the listening post

Posted in The Undoing: Tales from Elsewhen on June 16, 2016 by Christy Rodgers

dunes

This tale was published on The Dark Mountain Project blog. 

I don’t remember how old I was when I was taught to tend the listening post. The lottery was held when Good Gillem, who taught me, was an old man and ready to be replaced. All the children who were old enough to work were given a pebble; we put them in the box; mine was drawn.

So I had to leave the oasis, where the other children would work all their lives as our parents and grandparents had to shepherd the tiny spring into channels where a few fish would spawn each year among the cress and rice we planted. To tend and harvest the palms, weave their fibers into cloth, mend the screens and strengthen the mud walls. To grind the flour and bake the dry, flat bread. My work would be different from theirs. I felt sad and proud.

As I stood in the shadowed doorway of my parents’ house, ready to set out, my mother held my shoulders tightly and kissed me on the top of my head. She was not crying, but her face was twisted in sadness. We’ll see you on Year’s Day, she whispered. Be good till then. One day each year they would come to visit me, for once I was at the post, I could never leave it again.

On my shoulder I carried the little bundle she’d prepared for me. Alone I walked out beyond the storm screens, to the open desert, which I’d never seen before. I stared. Stretched before me were endless hills of red sand under the burning sky. The vastness of it made my heart jump like a netted fish in my chest. Everything I knew shrunk to nothingness before it. Carefully I followed the old markers that led over the dunes. I climbed the highest dune and looked back down on my home. The oasis looked indistinct, just a grainy shadow behind the screens, its colors, plants, and people gone. I turned my face away, twisting it as my mother had done to keep from crying, and went on.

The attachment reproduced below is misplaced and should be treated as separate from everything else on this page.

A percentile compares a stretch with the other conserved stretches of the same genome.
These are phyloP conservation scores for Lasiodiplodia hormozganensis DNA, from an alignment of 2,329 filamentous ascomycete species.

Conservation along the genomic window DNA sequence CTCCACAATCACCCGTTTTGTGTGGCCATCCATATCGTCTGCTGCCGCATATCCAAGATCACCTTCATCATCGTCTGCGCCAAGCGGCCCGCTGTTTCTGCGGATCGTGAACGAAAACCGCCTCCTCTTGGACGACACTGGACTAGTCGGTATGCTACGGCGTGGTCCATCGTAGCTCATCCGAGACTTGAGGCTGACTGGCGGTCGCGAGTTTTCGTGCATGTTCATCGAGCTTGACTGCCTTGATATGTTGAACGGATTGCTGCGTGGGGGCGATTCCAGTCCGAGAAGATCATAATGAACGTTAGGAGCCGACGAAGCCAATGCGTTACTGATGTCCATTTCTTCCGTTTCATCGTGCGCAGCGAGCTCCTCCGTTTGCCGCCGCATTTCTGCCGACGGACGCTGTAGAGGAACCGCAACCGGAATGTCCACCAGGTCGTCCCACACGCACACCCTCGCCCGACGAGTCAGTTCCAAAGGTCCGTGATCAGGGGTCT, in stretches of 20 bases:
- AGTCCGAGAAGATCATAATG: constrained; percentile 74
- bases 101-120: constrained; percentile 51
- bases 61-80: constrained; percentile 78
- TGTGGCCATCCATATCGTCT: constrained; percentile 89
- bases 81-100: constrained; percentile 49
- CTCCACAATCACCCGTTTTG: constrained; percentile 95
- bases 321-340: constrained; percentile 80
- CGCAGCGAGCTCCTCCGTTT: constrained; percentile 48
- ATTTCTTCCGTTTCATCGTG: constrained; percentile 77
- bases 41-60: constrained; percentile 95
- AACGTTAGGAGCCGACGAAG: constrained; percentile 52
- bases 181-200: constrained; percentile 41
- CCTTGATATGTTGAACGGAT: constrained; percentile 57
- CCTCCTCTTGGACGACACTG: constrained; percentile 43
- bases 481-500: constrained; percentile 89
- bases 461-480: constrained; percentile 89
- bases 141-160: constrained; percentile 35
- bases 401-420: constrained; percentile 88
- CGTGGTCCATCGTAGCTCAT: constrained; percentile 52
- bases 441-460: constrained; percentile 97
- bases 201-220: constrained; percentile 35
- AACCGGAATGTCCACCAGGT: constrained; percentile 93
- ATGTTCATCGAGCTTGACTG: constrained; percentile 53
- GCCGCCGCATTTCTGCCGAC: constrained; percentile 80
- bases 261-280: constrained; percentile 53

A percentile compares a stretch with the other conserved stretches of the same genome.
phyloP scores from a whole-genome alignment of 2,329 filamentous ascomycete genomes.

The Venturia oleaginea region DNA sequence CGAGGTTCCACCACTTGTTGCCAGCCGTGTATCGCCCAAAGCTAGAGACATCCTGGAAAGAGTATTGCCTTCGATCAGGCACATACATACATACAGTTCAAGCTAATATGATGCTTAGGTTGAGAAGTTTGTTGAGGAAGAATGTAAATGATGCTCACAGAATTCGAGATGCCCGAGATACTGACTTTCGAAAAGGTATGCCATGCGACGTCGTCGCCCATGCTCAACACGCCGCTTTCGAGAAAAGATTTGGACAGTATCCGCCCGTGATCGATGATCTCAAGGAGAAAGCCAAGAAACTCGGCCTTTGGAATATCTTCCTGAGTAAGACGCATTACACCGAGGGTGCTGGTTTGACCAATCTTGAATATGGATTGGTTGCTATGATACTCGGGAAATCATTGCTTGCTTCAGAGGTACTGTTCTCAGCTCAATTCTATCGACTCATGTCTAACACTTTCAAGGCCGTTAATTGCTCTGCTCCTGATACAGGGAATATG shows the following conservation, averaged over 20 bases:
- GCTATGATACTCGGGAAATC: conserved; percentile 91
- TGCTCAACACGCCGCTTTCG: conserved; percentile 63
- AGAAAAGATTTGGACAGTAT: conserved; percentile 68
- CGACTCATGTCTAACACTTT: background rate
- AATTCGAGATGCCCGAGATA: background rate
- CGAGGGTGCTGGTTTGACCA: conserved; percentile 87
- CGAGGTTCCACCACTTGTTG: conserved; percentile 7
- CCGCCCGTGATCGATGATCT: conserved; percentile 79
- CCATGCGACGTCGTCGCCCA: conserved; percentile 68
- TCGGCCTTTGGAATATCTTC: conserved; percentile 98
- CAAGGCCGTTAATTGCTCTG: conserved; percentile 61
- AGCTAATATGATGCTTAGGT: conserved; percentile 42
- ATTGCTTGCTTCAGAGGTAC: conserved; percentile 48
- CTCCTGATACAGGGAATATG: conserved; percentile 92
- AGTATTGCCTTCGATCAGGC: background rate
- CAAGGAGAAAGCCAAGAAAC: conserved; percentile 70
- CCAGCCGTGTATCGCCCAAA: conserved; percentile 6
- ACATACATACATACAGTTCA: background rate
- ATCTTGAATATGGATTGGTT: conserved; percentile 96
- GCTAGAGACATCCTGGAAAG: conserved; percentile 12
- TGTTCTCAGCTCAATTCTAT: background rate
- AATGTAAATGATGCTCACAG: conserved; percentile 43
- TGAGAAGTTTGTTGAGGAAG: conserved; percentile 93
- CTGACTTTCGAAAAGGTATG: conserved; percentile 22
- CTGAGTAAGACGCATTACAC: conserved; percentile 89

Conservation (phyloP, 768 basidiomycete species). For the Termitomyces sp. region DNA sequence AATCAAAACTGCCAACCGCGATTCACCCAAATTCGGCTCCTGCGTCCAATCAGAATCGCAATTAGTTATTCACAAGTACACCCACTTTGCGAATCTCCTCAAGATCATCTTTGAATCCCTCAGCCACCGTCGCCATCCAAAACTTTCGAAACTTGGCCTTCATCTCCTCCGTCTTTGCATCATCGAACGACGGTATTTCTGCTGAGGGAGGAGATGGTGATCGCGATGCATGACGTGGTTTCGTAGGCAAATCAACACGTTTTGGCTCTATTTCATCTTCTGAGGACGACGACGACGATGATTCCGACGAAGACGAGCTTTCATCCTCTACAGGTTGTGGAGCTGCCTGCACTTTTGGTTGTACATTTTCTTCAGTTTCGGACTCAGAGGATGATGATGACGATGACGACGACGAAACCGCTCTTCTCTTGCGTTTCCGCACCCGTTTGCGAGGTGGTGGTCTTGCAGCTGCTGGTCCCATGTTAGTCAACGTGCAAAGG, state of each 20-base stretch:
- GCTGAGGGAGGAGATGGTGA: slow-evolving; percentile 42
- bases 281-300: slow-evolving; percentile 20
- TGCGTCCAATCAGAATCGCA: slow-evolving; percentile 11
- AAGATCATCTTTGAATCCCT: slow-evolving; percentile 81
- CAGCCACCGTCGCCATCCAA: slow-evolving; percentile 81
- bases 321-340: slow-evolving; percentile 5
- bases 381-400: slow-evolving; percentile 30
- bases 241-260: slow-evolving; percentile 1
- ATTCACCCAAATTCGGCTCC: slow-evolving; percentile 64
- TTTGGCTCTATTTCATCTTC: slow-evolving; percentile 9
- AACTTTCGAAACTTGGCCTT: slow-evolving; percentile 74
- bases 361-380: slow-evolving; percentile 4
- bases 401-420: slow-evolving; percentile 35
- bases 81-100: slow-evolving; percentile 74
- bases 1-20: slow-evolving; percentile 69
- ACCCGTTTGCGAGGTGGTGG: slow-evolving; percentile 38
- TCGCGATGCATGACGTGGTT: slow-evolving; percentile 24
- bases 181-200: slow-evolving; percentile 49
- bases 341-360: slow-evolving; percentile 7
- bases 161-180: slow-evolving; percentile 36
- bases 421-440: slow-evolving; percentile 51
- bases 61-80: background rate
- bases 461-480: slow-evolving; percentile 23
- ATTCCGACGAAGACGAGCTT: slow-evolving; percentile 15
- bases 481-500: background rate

The sand shifted and whispered around me. It was red, soft, warm, moving like a smooth-limbed body turning in its sleep. For a moment I felt tempted to leave the marked path and just walk into that great red place, join my body with its body and sleep in its softness. I thought I heard it calling me as it whispered: come and sleep with me, little one! Come and lie down in my arms! It was so great and I was so little. Why shouldn’t I do as it wanted?

Another sound woke me from my daze: the clinking of the old metal flags of the marker as I approached. I realized the sun outside the screens was too strong and it had opened a channel in my head for the whispering sand to enter. Quickly I pulled my hood up and wrapped it tight. Behind the screens I mostly forgot to wear it, unless a big storm came. I drank from my water jug until the whispering died down, and went on again.

At sunset I reached the foot of the black rock mountain, and saw the marker flashing at the entrance to the cave. Gillem waited there. He stood leaning on a great staff of knotted wood. It must have been older than he was, perhaps much older, as there were no trees from which to cut such staffs now in the oasis or any of the places we knew.

I followed him inside the cave and set down my bundle on its smooth, swept, rock floor. Gillem nodded to me in greeting but that was all. My training began at once.

He showed me the wall at the back of the cave, behind a stone outcrop that shielded it from view. Into the wall were set the devices of the listening post. They were like nothing I had seen in the oasis; I didn’t understand them at all. You don’t have to understand how they work, Gillem said. I don’t, nor has any Listener before me, as far as I know. You just have to do exactly as I show you, and the devices will sweep the skies, as they have down all the lifetimes since they were put here, for a message.

How many Listeners have there been? I asked.

I have never counted, replied Gillem. Each one keeps his archive and when he is finished, adds it to the others, to show that he has fulfilled his task. The count can be made if you want to – he waved his arm at the huge archive wall – but it would take a long time and it is easy to lose track. There’s enough to keep you busy.

And has any message ever come? I asked.

No message has ever come, he said.

Continue reading

notes from the island

Posted in The Undoing: Tales from Elsewhen on June 6, 2016 by Christy Rodgers

This story first appeared in Zahir Tales Magazine (nom de plume: Diana Swift)